The machine 10 includes a wheeled vehicle 26 that serves as the base or framework of the machine 10 on which other components of the machine are supported. There are generally three types or classes of vehicles 26 that may be utilized in conjunction with the push chain lift mechanism of the invention to be described. They include those that are self-propelled but guided by a floor track such as that shown at 22, a so-called tow-veyor type vehicle (FIG. 9) which is towed by a floor cable or the like along a floor track 22, or a self-powered, self-guided type vehicle, known generally as an automatic guided vehicle or AGV (FIG. 8), which is self-propelled and programmable to be self-guided without the assistance of a floor track along a preset path. Of course, other vehicle types could be used and are contemplated as equivalent provided they are suitable for the intended purpose of marrying chassis components to automotive bodies.
FIG. 1 illustrates a self-powered vehicle 26 having an on-board drive motor 27 that drives the vehicle 26 along the guide track 22 in conventional manner. Referring to FIG. 2, the track 22 can be an L-track defined by points A,B,C. When at point A, lift machine 10 is in position to receive and support a chassis module 20 from overhead conveyor 24. As will be appreciated, the lateral offset between points A and 2 is selected to prevent any interference between the vehicle body overhead conveyor 16 and the chassis module overhead conveyor 24.
Once lift machine 10 has received a chassis module at point A, lift machine 10 moves to point B where is comes into alignment with a vehicle body 14 from overhead conveyor 16. Lift machine 10 then moves synchronously with vehicle body 14 between points B and C while the chassis module 20 is lifted and fastened into the vehicle body. Thereafter, lift machine 10 returns to point A to repeat the cycle.
Alternatively, rather than using L-track 22, lift machine 10 can be incorporated into an AGV (FIG. 8) that is programmed to follow a predetermined endless path, such as that shown at 26 in FIG. 2. A suitable AGV is available from CEC of Arbor Springs, Mich.
The fastening of chassis module 20 to vehicle body 14 can be carried out either manually or automatically. In the illustrated embodiment shown in FIGS. 1 and 2, fastening is carried out automatically and in a conventional manner using a mobile screw station 28 that reciprocates between points B and C on track 22. Screw station 28 moves synchronously with lift machine 10 and vehicle body 14 from point B to point C, during which time chassis module 20 is secured to vehicle body 14 using fasteners (not shown). Automatic fastening is accomplished using a pallet 30 that is attached to lift machine 10 and that is used to hold and properly locate chassis module 20 for assembly into vehicle body 14. Pallet 30 can be used to hold each of the required fasteners 32 at the proper location in preparation for fastening of the chassis module to the vehicle body.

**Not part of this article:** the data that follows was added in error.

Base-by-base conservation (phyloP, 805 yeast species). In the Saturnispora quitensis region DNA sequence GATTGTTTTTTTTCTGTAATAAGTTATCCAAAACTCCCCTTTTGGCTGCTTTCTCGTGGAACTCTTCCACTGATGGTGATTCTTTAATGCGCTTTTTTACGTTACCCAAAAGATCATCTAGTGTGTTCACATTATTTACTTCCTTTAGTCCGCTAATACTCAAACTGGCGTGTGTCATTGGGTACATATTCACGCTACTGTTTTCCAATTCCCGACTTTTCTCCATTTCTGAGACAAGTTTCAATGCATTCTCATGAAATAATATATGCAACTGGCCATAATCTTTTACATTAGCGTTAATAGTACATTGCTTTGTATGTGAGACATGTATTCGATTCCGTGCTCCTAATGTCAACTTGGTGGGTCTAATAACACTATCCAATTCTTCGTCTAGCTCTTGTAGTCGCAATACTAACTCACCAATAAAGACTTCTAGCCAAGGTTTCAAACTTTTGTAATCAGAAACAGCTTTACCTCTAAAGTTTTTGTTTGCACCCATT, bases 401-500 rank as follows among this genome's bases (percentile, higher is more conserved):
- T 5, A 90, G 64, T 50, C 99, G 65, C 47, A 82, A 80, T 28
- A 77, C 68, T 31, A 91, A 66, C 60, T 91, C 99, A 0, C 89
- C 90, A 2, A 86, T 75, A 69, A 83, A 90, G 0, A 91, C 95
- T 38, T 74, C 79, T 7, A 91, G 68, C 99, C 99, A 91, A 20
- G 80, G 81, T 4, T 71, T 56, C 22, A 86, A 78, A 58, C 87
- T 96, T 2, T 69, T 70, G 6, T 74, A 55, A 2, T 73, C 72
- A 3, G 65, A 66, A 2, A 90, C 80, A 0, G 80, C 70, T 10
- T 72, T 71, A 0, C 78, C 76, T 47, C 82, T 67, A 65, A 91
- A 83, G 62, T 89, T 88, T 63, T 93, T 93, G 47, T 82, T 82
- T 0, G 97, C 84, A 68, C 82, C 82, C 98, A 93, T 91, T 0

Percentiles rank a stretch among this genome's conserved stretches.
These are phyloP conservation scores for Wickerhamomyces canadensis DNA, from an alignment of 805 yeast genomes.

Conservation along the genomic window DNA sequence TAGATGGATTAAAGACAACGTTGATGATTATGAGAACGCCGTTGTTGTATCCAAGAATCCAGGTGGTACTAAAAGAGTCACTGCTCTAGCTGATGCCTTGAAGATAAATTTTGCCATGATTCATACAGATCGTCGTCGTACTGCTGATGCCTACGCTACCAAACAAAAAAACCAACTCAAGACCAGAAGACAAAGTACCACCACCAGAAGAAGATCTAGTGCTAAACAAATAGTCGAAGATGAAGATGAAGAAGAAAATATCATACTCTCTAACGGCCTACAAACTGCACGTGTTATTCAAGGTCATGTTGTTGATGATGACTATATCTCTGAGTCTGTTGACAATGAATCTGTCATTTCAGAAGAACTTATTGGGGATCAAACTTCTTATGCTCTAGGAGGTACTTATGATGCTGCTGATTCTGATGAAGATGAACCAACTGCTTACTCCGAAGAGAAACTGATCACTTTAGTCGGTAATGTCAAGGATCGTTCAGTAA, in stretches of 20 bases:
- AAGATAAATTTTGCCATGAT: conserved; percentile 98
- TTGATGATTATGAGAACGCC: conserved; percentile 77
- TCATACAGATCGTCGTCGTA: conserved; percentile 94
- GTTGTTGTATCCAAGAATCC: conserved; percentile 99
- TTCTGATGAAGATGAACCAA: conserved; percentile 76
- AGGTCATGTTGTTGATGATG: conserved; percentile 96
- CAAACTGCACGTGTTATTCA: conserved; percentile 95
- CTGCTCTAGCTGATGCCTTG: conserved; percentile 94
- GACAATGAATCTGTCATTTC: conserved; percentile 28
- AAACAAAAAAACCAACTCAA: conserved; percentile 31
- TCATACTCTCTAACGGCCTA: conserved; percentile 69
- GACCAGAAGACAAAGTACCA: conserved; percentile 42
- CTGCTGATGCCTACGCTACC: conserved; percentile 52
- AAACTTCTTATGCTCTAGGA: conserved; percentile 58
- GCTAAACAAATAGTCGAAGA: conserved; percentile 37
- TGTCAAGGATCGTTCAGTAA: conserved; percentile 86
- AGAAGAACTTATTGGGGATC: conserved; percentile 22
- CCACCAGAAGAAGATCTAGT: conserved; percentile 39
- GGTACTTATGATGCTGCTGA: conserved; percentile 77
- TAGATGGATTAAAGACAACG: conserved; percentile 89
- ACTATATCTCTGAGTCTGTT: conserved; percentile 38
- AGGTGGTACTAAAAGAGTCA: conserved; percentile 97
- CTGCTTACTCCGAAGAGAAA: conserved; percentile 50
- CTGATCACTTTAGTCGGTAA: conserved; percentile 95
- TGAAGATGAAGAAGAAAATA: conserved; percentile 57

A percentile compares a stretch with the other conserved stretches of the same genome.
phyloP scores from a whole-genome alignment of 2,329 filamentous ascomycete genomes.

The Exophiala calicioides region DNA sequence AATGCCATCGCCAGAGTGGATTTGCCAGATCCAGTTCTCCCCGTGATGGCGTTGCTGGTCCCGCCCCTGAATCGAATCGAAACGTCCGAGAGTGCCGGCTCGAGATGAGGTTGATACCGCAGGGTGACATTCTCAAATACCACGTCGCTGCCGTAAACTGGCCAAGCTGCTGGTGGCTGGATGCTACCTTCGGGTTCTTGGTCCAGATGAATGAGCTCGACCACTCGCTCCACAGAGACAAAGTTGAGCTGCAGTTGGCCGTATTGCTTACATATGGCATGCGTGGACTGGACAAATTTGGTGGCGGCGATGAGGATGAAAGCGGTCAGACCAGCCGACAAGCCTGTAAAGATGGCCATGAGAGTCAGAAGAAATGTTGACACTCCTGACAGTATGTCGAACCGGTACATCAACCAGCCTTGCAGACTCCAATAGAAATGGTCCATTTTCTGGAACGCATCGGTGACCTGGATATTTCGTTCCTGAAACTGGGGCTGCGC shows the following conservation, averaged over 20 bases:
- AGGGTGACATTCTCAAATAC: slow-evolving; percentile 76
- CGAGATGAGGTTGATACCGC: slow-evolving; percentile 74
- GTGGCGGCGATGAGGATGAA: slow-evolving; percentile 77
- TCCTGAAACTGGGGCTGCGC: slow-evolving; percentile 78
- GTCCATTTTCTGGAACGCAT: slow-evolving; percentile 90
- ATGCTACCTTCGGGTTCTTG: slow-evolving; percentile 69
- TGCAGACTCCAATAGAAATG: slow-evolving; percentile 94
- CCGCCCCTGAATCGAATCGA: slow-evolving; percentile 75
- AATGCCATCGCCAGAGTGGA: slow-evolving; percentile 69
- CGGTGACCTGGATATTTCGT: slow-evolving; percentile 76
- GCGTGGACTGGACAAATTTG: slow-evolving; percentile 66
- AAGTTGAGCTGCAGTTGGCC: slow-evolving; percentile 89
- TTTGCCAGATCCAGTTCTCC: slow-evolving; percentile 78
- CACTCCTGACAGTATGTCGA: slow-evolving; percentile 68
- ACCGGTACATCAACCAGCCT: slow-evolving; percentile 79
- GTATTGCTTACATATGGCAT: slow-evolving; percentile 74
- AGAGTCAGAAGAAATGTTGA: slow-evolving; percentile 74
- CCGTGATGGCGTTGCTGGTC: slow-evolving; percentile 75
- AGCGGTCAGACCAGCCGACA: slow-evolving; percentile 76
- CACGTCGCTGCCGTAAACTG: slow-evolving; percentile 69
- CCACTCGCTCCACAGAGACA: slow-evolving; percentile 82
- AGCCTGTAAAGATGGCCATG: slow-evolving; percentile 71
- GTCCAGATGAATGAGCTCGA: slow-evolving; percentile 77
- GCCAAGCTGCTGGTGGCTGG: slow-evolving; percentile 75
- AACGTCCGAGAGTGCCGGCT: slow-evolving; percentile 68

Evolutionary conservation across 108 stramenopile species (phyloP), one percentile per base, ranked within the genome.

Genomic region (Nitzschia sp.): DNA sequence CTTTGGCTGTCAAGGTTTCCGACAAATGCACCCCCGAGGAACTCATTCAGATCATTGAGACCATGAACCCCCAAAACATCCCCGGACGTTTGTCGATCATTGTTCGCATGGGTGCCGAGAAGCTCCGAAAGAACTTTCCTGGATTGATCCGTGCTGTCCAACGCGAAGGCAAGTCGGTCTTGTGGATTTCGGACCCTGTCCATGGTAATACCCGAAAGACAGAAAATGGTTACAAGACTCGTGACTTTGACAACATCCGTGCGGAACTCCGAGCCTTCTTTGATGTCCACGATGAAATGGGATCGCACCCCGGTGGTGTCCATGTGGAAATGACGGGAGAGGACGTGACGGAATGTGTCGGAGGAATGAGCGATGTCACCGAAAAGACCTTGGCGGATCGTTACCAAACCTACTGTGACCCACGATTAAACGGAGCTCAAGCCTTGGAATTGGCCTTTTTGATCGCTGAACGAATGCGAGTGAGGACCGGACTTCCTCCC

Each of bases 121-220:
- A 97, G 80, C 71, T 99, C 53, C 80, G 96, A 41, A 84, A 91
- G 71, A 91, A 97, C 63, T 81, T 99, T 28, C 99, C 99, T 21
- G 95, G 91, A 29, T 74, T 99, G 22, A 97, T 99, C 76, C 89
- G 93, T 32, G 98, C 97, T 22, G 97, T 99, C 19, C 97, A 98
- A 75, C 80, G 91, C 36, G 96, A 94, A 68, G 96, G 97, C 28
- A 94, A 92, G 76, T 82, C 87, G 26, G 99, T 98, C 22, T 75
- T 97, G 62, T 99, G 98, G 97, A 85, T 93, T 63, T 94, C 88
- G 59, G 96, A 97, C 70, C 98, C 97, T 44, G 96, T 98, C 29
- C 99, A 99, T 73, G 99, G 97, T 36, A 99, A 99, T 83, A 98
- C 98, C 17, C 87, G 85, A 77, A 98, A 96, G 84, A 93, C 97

Pallet 30 also includes nut drivers (not shown) for each of the fasteners. Screw station 28 includes motorized drives 34, each of which mates with a corresponding nut driver in pallet 30 to provide automated tightening of the fasteners. As screw station 28 moves along track 22 with lift machine 10, it extends its motorized drives 34 upwards until they engage their associated nut drivers. The fasteners can then be automatically tightened into vehicle body 14.
Screw station 28 must fasten chassis module 20 to vehicle body 14 while the chassis module is being held in an upper position against the underside of the vehicle body. Thus, lift machine 10 must be able to hold the chassis module in the upper position without blocking access to any of the fastening points. In most vehicle designs, there is an approximately six inch wide longitudinal strip along the length of the vehicle in which no fasteners 32 are needed for fastening of the chassis module to the vehicle body. As shown in FIG. 3, this strip defines an interference-free region 36 that extends lengthwise along the longitudinal axis of the lift machine and widthwise between opposed fastening regions 38, 40.
The avoid interference with screw station 28, lift machine 10 includes at least one and often two guided lift mechanisms 42 mounted on the vehicle 26 at opposite front and rear ends there. The lift mechanisms are designed to extend only within this interference-free region during the raising and lowering of chassis module 20.
Although the lift machine depicted in FIG. 1 is shown front and rear guided lift mechanisms 42, it will be understood that only a front or rear lift mechanism may be required, depending upon the application. In this regard, it should be noted that chassis module 20 can be the full vehicle chassis module, including the engine, transmission, drive train, and suspension requiring both the front and rear lift mechanisms 42, or can be a portion of the full vehicle chassis module, such as a front or rear chassis module, in which case only one of the front and rear lift mechanisms 42 may be required.
In the description that follows, reference will be made to a single lift mechanism 42. However, for those applications utilizing both front and rear lift mechanisms, the other lift mechanism could be and preferably is identical to the one described below and the two lift mechanisms could be run synchronously to raise a full chassis module into place. For this purpose, the two lift motors used to raise the chassis module could include position encoders or other position sensors to permit the synchronous operation.